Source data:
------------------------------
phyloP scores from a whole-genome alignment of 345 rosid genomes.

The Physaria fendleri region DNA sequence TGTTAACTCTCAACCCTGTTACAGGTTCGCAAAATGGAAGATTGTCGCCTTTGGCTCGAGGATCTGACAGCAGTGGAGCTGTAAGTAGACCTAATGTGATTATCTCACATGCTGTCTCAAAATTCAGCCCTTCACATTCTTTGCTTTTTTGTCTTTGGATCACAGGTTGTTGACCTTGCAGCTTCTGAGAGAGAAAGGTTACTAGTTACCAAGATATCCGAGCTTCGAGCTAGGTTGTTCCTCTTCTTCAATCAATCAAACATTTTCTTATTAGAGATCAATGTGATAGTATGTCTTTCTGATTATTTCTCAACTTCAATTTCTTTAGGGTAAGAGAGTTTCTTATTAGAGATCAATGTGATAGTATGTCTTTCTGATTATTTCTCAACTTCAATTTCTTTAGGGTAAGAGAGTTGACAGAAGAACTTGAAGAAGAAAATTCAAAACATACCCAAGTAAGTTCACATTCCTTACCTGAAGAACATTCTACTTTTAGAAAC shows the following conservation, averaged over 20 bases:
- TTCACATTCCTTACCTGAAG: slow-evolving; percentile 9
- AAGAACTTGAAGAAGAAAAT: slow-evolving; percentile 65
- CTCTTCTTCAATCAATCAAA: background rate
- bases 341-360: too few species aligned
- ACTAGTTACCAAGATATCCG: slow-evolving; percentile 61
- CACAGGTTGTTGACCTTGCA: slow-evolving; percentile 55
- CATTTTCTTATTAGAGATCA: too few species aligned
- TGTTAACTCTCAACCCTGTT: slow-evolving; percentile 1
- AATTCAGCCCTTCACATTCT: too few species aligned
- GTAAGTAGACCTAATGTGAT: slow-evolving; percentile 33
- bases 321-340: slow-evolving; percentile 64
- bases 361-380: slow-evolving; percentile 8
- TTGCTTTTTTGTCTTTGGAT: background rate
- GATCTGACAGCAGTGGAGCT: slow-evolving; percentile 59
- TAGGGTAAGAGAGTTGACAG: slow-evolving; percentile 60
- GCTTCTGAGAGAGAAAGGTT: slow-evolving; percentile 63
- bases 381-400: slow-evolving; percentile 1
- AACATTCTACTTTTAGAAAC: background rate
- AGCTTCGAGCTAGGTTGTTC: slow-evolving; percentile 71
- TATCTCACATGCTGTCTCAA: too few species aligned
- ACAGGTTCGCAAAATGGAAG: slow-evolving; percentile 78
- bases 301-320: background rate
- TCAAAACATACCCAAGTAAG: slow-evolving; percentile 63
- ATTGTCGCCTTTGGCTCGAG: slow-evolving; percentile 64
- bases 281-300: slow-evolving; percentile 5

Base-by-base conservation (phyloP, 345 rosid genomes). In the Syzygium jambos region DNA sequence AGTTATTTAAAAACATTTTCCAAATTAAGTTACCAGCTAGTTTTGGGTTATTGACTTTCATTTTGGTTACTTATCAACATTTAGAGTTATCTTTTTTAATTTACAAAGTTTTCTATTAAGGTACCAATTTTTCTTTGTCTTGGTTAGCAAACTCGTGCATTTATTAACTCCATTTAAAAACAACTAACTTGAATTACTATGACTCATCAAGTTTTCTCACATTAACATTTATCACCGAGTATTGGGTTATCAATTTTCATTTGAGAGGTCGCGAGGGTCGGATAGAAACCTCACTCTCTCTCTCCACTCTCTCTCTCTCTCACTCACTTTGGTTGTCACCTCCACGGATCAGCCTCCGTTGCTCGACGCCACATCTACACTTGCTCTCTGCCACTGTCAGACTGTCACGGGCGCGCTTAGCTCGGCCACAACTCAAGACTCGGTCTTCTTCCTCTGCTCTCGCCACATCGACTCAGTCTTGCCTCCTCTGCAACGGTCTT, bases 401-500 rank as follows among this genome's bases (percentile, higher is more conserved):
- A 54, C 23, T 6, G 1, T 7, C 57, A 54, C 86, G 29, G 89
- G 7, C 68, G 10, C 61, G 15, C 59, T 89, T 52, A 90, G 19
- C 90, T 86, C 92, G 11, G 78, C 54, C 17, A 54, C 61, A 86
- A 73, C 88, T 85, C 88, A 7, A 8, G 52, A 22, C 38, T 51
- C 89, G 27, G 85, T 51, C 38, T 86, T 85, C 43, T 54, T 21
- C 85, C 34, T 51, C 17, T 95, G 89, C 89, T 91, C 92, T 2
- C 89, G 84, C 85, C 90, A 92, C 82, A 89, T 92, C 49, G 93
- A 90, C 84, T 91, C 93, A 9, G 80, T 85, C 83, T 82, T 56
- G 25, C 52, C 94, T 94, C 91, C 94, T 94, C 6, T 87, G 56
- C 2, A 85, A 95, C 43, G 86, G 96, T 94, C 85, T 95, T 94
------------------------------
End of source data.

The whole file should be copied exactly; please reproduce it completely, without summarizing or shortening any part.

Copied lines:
phyloP scores from a whole-genome alignment of 345 rosid genomes.

The Physaria fendleri region DNA sequence TGTTAACTCTCAACCCTGTTACAGGTTCGCAAAATGGAAGATTGTCGCCTTTGGCTCGAGGATCTGACAGCAGTGGAGCTGTAAGTAGACCTAATGTGATTATCTCACATGCTGTCTCAAAATTCAGCCCTTCACATTCTTTGCTTTTTTGTCTTTGGATCACAGGTTGTTGACCTTGCAGCTTCTGAGAGAGAAAGGTTACTAGTTACCAAGATATCCGAGCTTCGAGCTAGGTTGTTCCTCTTCTTCAATCAATCAAACATTTTCTTATTAGAGATCAATGTGATAGTATGTCTTTCTGATTATTTCTCAACTTCAATTTCTTTAGGGTAAGAGAGTTTCTTATTAGAGATCAATGTGATAGTATGTCTTTCTGATTATTTCTCAACTTCAATTTCTTTAGGGTAAGAGAGTTGACAGAAGAACTTGAAGAAGAAAATTCAAAACATACCCAAGTAAGTTCACATTCCTTACCTGAAGAACATTCTACTTTTAGAAAC shows the following conservation, averaged over 20 bases:
- TTCACATTCCTTACCTGAAG: slow-evolving; percentile 9
- AAGAACTTGAAGAAGAAAAT: slow-evolving; percentile 65
- CTCTTCTTCAATCAATCAAA: background rate
- bases 341-360: too few species aligned
- ACTAGTTACCAAGATATCCG: slow-evolving; percentile 61
- CACAGGTTGTTGACCTTGCA: slow-evolving; percentile 55
- CATTTTCTTATTAGAGATCA: too few species aligned
- TGTTAACTCTCAACCCTGTT: slow-evolving; percentile 1
- AATTCAGCCCTTCACATTCT: too few species aligned
- GTAAGTAGACCTAATGTGAT: slow-evolving; percentile 33
- bases 321-340: slow-evolving; percentile 64
- bases 361-380: slow-evolving; percentile 8
- TTGCTTTTTTGTCTTTGGAT: background rate
- GATCTGACAGCAGTGGAGCT: slow-evolving; percentile 59
- TAGGGTAAGAGAGTTGACAG: slow-evolving; percentile 60
- GCTTCTGAGAGAGAAAGGTT: slow-evolving; percentile 63
- bases 381-400: slow-evolving; percentile 1
- AACATTCTACTTTTAGAAAC: background rate
- AGCTTCGAGCTAGGTTGTTC: slow-evolving; percentile 71
- TATCTCACATGCTGTCTCAA: too few species aligned
- ACAGGTTCGCAAAATGGAAG: slow-evolving; percentile 78
- bases 301-320: background rate
- TCAAAACATACCCAAGTAAG: slow-evolving; percentile 63
- ATTGTCGCCTTTGGCTCGAG: slow-evolving; percentile 64
- bases 281-300: slow-evolving; percentile 5

Base-by-base conservation (phyloP, 345 rosid genomes). In the Syzygium jambos region DNA sequence AGTTATTTAAAAACATTTTCCAAATTAAGTTACCAGCTAGTTTTGGGTTATTGACTTTCATTTTGGTTACTTATCAACATTTAGAGTTATCTTTTTTAATTTACAAAGTTTTCTATTAAGGTACCAATTTTTCTTTGTCTTGGTTAGCAAACTCGTGCATTTATTAACTCCATTTAAAAACAACTAACTTGAATTACTATGACTCATCAAGTTTTCTCACATTAACATTTATCACCGAGTATTGGGTTATCAATTTTCATTTGAGAGGTCGCGAGGGTCGGATAGAAACCTCACTCTCTCTCTCCACTCTCTCTCTCTCTCACTCACTTTGGTTGTCACCTCCACGGATCAGCCTCCGTTGCTCGACGCCACATCTACACTTGCTCTCTGCCACTGTCAGACTGTCACGGGCGCGCTTAGCTCGGCCACAACTCAAGACTCGGTCTTCTTCCTCTGCTCTCGCCACATCGACTCAGTCTTGCCTCCTCTGCAACGGTCTT, bases 401-500 rank as follows among this genome's bases (percentile, higher is more conserved):
- A 54, C 23, T 6, G 1, T 7, C 57, A 54, C 86, G 29, G 89
- G 7, C 68, G 10, C 61, G 15, C 59, T 89, T 52, A 90, G 19
- C 90, T 86, C 92, G 11, G 78, C 54, C 17, A 54, C 61, A 86
- A 73, C 88, T 85, C 88, A 7, A 8, G 52, A 22, C 38, T 51
- C 89, G 27, G 85, T 51, C 38, T 86, T 85, C 43, T 54, T 21
- C 85, C 34, T 51, C 17, T 95, G 89, C 89, T 91, C 92, T 2
- C 89, G 84, C 85, C 90, A 92, C 82, A 89, T 92, C 49, G 93
- A 90, C 84, T 91, C 93, A 9, G 80, T 85, C 83, T 82, T 56
- G 25, C 52, C 94, T 94, C 91, C 94, T 94, C 6, T 87, G 56
- C 2, A 85, A 95, C 43, G 86, G 96, T 94, C 85, T 95, T 94